• Send them to industry functions / network events and have them report back to the group.
  • Consider an employee share plan where suitable.
  • Consider a performance bonus scheme where suitable and ensure it relates back to company objectives.
  • Ensure they are remunerated fairly and competitively
  • Develop an employee benefit list (monetary and non-monetary) which you can drag out as necessary, as people sometimes take things for granted.

Regular communication and feedback

Employees want to know when they, the department and the organisation are doing well or not so well. Keep them involved.

  • Provide regular feedback about
    • How the business and industry is performing.
    • How each employee is contributing to the overall business performance.
    • How they are performing on things such as quality, teamwork, productivity.
  • Structure regular formal appraisals where necessary.
  • Empower them to find solutions and take initiative.
  • Give them support and recommendations when stuck.
  • Keep them inspired and motivated around the vision and objectives.
  • Involve them in any significant changes so they are advocates of change not opponents of it.
  • Provide them with mentoring or coaching opportunities.

Clear values

Employees need to be part of a culture that is aligned with their individual needs.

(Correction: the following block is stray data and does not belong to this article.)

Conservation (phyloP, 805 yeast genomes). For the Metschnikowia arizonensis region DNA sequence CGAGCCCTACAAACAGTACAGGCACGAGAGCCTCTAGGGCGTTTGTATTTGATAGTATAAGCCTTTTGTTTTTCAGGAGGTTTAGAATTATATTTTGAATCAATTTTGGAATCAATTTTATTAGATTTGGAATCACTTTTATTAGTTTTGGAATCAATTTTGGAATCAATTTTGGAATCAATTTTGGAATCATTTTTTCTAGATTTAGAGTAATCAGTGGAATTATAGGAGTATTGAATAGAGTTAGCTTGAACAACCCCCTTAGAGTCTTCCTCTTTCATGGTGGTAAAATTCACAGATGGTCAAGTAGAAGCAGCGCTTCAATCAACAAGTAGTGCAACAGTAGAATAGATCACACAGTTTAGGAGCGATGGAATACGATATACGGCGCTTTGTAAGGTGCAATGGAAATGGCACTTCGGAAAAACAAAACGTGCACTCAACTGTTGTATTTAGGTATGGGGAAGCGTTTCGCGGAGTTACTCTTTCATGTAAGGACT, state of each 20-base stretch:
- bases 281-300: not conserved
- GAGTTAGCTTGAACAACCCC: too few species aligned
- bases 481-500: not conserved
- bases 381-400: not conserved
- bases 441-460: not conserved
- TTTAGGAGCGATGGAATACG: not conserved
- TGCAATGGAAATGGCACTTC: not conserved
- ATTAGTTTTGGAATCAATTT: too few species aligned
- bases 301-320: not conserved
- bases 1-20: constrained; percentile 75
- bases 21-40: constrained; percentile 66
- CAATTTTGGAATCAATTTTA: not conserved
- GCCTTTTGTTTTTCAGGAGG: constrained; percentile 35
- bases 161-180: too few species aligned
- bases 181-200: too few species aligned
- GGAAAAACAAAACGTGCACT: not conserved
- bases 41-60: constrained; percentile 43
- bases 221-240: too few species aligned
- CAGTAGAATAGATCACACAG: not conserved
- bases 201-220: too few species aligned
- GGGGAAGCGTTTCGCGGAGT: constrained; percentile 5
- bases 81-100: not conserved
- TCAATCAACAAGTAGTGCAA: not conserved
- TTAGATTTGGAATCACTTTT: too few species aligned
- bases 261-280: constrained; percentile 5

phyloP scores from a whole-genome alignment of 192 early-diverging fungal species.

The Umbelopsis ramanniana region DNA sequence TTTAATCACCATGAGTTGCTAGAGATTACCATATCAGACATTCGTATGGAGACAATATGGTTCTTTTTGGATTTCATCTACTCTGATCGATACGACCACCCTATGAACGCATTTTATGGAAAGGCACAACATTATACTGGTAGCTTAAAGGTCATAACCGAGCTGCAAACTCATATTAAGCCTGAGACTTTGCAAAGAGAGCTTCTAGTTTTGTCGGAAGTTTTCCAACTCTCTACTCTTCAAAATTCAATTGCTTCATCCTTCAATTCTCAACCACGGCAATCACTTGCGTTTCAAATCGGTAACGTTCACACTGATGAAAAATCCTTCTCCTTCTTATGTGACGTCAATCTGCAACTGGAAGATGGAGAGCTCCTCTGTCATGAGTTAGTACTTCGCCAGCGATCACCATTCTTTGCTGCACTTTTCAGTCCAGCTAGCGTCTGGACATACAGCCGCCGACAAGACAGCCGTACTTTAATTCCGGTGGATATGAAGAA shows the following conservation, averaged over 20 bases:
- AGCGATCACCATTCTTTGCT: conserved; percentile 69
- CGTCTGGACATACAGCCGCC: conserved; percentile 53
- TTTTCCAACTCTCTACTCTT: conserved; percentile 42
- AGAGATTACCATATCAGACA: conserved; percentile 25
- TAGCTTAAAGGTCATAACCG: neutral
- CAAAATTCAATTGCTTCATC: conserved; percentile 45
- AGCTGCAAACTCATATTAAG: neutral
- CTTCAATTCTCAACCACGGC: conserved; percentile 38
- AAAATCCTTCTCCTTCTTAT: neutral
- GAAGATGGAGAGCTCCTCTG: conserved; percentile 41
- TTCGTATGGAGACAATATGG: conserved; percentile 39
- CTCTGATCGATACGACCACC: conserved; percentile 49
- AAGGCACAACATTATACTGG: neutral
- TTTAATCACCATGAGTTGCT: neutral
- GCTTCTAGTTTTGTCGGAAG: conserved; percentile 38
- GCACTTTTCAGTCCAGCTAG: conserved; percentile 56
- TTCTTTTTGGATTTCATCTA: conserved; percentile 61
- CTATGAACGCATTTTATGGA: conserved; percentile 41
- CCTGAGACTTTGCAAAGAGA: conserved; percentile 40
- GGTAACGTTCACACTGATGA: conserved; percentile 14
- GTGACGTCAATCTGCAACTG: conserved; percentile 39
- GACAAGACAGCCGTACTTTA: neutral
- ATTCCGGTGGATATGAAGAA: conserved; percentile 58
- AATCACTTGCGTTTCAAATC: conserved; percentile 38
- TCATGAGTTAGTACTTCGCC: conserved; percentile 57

• Jointly develop the core values and company culture.
  • Insist on behaviour alignment with core values (integrity) and demand high standards.
  • People need to be appreciated, valued and acknowledged. Make the workplace like a family and nurture a sense of community, connection and collaboration.
  • Create a culture where interaction can take place between generations so intergenerational perspectives can be shared and understood.
  • Create a culture of fairness / equality among co-workers, respect and trust.
  • Jointly develop a code of conduct.
  • Ensure they have a good work / life balance.
  • Ensure all leaders and managers display and demonstrate the company values in everything they do.

The game for employers is to be able to attract and retain highly skilled, motivated and productive employees who will contribute to the growth and the development of the business. It’s about becoming an ’employer of choice’.

Employers of choice typically exhibit common methods and traits for engaging employees. They work hard at identifying and putting strategies and systems in place that maximise productivity in the workplace.

The game for employers … is to be able to develop and retain skilled, engaged, motivated, and productive employees who will contribute significantly to the growth and development of the business.

Post by:
Wayne Griffiths
Raffino Business Solutions
www.raffino.com.au
wayne@raffino.com.au

We are proud to partner Marsh Tincknell to assist their clients in reaching their goals and attaining freedom. Please contact your manager at Marsh Tincknell on 3422 8000 to discuss how Raffino may be able to assist.